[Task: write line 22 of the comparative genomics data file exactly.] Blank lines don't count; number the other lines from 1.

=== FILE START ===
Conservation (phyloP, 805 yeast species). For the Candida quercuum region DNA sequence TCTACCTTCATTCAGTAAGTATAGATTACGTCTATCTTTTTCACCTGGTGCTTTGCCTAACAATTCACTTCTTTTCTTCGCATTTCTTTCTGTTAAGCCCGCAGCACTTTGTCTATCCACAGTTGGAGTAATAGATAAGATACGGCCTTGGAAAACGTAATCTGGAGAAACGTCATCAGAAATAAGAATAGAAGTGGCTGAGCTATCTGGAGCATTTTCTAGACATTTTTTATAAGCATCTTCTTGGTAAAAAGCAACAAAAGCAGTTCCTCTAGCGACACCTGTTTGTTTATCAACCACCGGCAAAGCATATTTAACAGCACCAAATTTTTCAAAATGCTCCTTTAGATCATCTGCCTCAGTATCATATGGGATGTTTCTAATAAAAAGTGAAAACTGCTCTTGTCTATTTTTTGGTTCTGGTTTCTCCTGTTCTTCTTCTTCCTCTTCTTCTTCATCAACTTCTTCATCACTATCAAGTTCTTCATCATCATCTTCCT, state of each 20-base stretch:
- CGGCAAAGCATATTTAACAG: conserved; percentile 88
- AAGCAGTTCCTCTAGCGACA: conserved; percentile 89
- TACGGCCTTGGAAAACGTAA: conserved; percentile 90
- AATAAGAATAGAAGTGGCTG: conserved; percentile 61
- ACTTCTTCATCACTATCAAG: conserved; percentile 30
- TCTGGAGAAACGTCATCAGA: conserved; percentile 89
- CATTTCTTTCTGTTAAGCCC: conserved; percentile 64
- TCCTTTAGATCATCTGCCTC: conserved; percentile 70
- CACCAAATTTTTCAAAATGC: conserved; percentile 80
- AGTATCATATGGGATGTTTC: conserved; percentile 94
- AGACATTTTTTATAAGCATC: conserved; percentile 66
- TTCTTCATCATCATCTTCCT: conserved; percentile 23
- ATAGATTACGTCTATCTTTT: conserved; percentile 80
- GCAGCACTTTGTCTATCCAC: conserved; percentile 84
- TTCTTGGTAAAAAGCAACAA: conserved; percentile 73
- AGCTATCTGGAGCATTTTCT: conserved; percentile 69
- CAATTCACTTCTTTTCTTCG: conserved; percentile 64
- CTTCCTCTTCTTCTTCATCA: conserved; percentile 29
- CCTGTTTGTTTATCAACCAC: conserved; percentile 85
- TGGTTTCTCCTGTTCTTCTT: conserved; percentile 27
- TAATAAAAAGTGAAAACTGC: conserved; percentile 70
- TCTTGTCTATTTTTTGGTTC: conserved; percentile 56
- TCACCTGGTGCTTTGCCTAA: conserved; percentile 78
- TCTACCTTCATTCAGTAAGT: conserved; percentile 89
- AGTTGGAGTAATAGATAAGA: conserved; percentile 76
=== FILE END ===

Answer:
- TAATAAAAAGTGAAAACTGC: conserved; percentile 70